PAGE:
Yesterday I took a quick look at what changes teams that made the playoffs in 2016 but missed in 2017 have made so far this offseason in terms of their coordinators. Now to take a look some at the data that is available regarding teams in situations similar to the Seattle Seahawks in terms of making changes to their offensive coordinator, but leaving the head coach in place, in order to start to build expectations for 2018. Obviously any expectations for the 2018 season will depend on multiple things going forward, including exactly who is hired as the new offensive coordinator, which players the team signs versus loses in free agency and of course the additions the team makes to the roster though the draft.
However, since that is all months away, and everyone is so excited about how explosive the 2018 Seattle Seahawks offense will be, I’m simply here to rain on everyone’s parade. Now, I could easily be wrong, but I simply go where the data points, so for at least the next eight months everyone can simply laugh at my absurd predictions that the offense may not improve into a juggernaut in 2018.
In any case, I went through every coaching change over the last twelve years, looking at the impact of changing the offensive coordinator when the head coach remained the same. During the twelve year period of 2006 to 2017 there were 67 instances of a team changing its offensive coordinator but not changing its head coach, and for each of those 67 instances I looked at the difference between average points scored in the season of the change compared to the prior season. What I found was that of those 67 instances, in only 29 cases did scoring decline, which seems great because that means there is somewhere in the neighborhood of a 55-60% chance of the 2018 Seahawks scoring more than the 2017 team and only a 40-45% chance of the team scoring less.
In order to not fill up the article with a giant spreadsheet of data, but to show what the distribution of scoring changes season to season for these 67 teams looks like, here is a histogram showing where each of them falls.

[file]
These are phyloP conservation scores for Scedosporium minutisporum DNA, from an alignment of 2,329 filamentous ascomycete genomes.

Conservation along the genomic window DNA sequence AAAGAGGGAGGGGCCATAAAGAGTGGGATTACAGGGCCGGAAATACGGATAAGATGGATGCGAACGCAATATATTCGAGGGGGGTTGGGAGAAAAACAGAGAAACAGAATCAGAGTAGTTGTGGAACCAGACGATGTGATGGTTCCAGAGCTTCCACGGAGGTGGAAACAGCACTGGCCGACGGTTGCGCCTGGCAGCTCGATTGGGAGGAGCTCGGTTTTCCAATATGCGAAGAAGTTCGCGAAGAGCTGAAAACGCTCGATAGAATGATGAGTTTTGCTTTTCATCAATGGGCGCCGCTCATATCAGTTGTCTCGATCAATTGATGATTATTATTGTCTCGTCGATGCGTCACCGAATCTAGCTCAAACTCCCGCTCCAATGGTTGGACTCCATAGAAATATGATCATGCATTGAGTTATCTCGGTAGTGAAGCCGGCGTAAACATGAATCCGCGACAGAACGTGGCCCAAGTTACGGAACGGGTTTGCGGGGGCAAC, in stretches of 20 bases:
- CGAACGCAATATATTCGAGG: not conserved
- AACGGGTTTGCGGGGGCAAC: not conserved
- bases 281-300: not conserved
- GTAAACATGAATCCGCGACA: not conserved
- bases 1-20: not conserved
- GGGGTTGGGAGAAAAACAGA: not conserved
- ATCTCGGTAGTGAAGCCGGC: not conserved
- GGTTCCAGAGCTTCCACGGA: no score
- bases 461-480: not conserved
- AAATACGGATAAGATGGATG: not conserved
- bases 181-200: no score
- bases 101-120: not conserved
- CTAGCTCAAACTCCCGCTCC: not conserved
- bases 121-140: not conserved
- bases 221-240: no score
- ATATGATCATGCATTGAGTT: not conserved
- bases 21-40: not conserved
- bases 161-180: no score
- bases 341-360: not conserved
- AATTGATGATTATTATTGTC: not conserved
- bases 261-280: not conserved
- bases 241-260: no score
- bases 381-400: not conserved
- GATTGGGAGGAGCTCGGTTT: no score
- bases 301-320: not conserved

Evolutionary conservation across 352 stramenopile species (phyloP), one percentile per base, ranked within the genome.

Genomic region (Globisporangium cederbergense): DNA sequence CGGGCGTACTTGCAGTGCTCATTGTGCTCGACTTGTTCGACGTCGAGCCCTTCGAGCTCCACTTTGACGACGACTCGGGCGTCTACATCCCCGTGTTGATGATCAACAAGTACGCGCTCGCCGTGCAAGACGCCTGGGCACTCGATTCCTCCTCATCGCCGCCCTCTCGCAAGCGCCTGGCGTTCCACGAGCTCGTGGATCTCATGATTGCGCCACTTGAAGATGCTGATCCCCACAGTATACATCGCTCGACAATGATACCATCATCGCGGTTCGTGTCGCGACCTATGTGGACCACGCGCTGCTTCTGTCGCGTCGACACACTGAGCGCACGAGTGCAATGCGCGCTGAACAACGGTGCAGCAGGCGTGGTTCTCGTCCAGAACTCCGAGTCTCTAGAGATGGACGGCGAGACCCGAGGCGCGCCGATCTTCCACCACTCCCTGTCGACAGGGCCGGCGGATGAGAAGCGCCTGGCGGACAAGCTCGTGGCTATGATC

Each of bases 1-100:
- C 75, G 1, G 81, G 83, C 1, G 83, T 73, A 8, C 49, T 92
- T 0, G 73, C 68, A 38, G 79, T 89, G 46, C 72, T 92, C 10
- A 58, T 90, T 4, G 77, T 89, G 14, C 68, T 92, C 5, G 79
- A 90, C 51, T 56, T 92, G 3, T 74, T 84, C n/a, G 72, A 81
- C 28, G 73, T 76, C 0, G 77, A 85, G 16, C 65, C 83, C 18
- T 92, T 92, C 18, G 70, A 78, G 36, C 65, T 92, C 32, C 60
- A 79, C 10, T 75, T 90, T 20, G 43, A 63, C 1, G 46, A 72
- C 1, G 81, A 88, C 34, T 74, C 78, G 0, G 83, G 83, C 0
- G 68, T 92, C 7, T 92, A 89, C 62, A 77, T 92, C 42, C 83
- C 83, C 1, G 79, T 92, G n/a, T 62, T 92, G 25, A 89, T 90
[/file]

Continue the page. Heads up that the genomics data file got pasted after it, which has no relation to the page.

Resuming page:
That definitely seems like it could be some good news, and there are obviously a lot of teams over the course of the last 12 seasons that have made the changes Seattle has made and then seen the offensive output improve. So, I sat down and started parsing through all the data in order to try to understand what changing the offensive coordinator is likely to mean for the Seahawks. The first thing I did was to look at the teams that saw the biggest increase in offensive production, so I immediately pulled up the data for the 21 teams that saw an increase of 3 points per game or more after changing the offensive coordinator.
This is when things started to get ugly. In short, of the 21 teams that saw an increase of 3 points per game or more after installing a new offensive coordinator but not changing head coaches, 20 of the 21 scored 20.0 points per game or fewer in the season before the offensive coordinator was changed. In fact, a majority of the 21 teams (12 of the 21) averaged more than a full standard deviation (roughly 4-4.2 points per game, depending on the season) below league average in points scored per game, so seeing a large increase would be expected simply from the effects of regression to the mean. The only team of the 21 that averaged more than 20 points per game in the season before changing coordinators was the 2012 Denver Broncos, who averaged 30.1 points during Peyton Manning’s first season in Denver and 37.9 in his second season of 2013. So, to summarize, the overwhelming majority of the greatest increases in scoring in the season after a team changes offensive coordinator but retains the same head coach came from teams that were horrible to below average the prior season.